One of the things I’ve learnt in my time with the Disney Company is that you’ll always get the work you put in back in another rewarding way. The experience also taught me how important it is to make people smile. I made it my goal to go into work every day with a positive attitude, and got nothing but positive in return. Of course, there were situations where my day was turned upside down, but I always used these situations as something I could learn from.

While overseas, I was sent the news that I had been nominated for a Victorian Young Achievers Award within the leadership category. I was recognised for my work in the community. It was extremely special and has inspired me to continue doing what I’m doing.

If I could give anyone advice, I would tell them to follow your dreams. Don’t let anyone tell you what path to take in life, create your own. If things get difficult, stay positive, find a solution and take it as a learning experience, help others and never forget to Smile.

If you’re considering volunteering, whether it’s to help you gain experience in your field of study or wanting to play a part in making a difference in your community, DO IT! Volunteering is a great way to network and get to know people who are like mined, where you’re assisting with an operation as well as building your own skills.

Gaining work experience is something we encourage our students to complete during their studies. We offer several possibilities for students to gain experience as part of their degree.

All LBS School’s Human Resources Degrees now AHRI accredited!

La Trobe Business School AHRI accreditation

Recently, La Trobe Business School received notification that the Master of Management Online (Human Resource Management), has officially been accredited from 2018 until 2020 by the Australian Human Resources Institute.

What does it mean to be a good HR manager?

According to AHRI, working in HR requires more than just good people skills. When evaluating a university’s course, AHRI’s National Accreditation Committee (NAC) focusses on seven key AHRI competencies for tertiary HR management courses. These are set out in their ‘HR Model of Excellence’. The competencies are based on current trends in the industry and university landscape and summarize the key aspects that drive a good HR manager. Being a good HR manager means having the following capabilities:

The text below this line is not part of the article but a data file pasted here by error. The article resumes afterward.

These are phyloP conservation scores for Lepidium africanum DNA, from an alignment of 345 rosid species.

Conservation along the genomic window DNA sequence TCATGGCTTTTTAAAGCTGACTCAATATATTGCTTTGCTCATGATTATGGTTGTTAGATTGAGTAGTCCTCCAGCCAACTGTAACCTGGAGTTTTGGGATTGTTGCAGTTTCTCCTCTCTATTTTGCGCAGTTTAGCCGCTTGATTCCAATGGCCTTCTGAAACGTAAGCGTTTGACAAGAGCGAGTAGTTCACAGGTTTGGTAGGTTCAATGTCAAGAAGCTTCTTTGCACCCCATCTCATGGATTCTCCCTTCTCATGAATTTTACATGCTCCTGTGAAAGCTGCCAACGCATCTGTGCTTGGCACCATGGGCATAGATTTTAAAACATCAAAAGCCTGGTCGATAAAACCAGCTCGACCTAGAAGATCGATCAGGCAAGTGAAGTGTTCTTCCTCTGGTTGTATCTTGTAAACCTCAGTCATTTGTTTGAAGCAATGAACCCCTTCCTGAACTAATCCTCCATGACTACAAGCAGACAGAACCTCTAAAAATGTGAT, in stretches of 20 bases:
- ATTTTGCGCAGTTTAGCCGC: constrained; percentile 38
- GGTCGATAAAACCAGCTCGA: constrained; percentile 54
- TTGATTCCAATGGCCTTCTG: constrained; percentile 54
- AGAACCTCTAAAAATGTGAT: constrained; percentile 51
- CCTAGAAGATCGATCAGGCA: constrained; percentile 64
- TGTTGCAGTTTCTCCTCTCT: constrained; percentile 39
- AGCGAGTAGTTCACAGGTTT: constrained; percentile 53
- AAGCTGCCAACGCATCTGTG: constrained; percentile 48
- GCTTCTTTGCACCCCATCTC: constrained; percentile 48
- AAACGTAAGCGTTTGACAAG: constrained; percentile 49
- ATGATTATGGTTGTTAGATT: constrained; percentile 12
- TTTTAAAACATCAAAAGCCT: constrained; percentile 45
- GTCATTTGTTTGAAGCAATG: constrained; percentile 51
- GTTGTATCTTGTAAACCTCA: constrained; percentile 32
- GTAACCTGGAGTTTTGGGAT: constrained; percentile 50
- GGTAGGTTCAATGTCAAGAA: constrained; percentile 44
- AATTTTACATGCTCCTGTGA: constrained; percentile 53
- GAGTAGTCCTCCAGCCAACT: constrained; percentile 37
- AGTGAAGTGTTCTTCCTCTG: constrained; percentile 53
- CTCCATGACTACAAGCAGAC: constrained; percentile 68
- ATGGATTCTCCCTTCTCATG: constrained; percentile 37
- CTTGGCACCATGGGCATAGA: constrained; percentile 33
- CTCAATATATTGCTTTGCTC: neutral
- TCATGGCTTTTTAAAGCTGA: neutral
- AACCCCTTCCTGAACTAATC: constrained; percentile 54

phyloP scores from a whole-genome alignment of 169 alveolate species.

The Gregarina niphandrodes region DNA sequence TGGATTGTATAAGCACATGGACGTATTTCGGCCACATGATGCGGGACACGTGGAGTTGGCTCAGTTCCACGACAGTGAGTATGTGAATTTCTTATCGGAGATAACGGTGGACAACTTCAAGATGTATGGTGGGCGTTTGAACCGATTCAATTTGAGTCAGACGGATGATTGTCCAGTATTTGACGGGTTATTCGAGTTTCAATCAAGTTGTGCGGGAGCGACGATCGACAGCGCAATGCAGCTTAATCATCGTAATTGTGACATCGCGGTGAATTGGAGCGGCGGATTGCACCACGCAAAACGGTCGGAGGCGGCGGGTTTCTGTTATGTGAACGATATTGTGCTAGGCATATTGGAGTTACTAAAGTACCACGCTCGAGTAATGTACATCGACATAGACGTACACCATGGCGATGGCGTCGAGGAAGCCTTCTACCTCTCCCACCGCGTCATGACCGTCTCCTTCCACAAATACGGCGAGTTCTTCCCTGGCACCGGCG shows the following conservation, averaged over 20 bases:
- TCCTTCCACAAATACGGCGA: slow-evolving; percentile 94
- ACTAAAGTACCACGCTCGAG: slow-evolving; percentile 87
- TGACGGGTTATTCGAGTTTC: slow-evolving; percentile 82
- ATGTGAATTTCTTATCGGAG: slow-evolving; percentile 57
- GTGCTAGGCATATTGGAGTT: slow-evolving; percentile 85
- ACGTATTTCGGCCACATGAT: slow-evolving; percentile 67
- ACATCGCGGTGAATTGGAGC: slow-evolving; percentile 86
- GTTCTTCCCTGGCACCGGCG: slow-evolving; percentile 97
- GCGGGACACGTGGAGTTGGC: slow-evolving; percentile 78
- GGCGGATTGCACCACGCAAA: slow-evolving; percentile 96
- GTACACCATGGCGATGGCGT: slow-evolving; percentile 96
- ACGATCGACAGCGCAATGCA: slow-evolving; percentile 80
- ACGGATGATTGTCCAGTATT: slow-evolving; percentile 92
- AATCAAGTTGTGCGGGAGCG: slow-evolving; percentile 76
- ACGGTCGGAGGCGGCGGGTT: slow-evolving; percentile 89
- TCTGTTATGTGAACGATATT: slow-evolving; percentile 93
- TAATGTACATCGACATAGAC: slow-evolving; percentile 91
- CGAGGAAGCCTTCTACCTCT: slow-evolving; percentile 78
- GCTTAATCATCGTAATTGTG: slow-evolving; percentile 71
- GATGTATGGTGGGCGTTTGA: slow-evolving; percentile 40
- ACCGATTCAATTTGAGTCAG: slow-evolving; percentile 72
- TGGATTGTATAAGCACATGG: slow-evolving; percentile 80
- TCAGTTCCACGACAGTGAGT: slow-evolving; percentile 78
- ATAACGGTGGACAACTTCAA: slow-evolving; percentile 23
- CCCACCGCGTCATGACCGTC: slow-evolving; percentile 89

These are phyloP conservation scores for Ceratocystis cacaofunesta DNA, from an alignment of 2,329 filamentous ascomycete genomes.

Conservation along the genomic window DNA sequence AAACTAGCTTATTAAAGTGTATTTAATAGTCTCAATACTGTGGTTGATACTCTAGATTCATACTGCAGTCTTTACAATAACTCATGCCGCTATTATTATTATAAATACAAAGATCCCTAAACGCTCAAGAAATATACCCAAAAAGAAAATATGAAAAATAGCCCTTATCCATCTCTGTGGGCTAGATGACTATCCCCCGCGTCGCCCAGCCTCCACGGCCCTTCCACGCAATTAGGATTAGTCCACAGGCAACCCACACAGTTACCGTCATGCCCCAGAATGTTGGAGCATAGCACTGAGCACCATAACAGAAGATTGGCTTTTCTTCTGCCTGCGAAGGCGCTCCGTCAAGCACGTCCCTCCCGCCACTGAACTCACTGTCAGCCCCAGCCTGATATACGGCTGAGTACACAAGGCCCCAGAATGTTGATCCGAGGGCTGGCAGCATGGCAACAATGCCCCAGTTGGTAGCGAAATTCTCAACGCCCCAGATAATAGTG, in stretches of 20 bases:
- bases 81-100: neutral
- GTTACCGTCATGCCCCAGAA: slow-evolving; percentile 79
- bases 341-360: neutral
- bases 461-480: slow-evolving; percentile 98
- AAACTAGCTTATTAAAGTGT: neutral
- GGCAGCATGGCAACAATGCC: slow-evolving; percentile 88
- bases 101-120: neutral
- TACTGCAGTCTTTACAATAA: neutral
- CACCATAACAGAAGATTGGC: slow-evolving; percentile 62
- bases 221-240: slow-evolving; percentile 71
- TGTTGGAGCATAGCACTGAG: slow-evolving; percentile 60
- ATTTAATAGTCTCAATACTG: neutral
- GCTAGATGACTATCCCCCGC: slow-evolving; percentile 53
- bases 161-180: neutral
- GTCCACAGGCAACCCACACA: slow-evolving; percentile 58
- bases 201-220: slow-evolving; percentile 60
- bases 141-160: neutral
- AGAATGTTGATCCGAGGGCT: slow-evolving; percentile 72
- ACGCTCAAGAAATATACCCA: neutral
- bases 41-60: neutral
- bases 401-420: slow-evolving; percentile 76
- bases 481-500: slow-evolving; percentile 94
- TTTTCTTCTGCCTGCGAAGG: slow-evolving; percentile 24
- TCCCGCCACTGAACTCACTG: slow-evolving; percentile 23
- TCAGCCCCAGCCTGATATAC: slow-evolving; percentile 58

1. Being business driven and having the ability to align people management with business objectives and the external environment,
  2. Setting the HR vision for the organisation and driving to success,
  3. Identifying and responding to stakeholder demands, as well as managing relationships,
  4. Building organisational capability through high performing people,
  5. Exercising influence and providing HR advice to achieve objectives,
  6. Applying expert HR knowledge to deliver value to the business,
  7. Facilitating change in response to internal and external operating environments.

AHRI accreditation is granted to eligible tertiary institutions by the organisation’s NAC, after an intensive reviewing process based on this HR Model of Excellence. Through these application procedures, the AHRI and the NAC strive to maintain a high standard for HR courses nationally and internationally.

The Donald Whitehead Building has officially been opened!

Donald Whitehead building

Donald Whitehead building

On 30 August 2017, The Donald Whitehead Building was officially opened. As a part of the Melbourne Campus masterplan, the building has undergone a full refurbishment and now features brand-new cutting edge teaching and learning facilities.

The refurbishment aimed to create a lively connected space with upgraded staff accommodation, teaching, research and specialist lab spaces, including the Finance Trading Room, the LBS Data Analytics and Cognition Lab, the lab for the Research Centre for Computers, Communication and Social Innovation (RECCSI) and the LBS Judgement and Decision Making (JDM) Lab.

The refurbishments support the University’s Future Ready objectives to instil future-ready graduates with a responsible sense of leadership.

After a Welcome to Country by Dr Julie Andrews, the building was opened by the Head of La Trobe Business School, Professor Paul Mather, as well as La Trobe University’s Acting Vice-Chancellor Kerri-Lee Krause and the University’s Pro Vice-Chancellor Antony McGrew. Both stakeholders and staff members were able to tour the building and see the new facilities on the day.

A low ATAR doesn’t mean missing out on your dream course

If you’re reaching for the stars when it comes to finding your dream course, don’t let anything get in the way – not even an ATAR that’s lower than you’d hoped for. There are lots of options available to help get you into the course you want – you might just have to take a different road.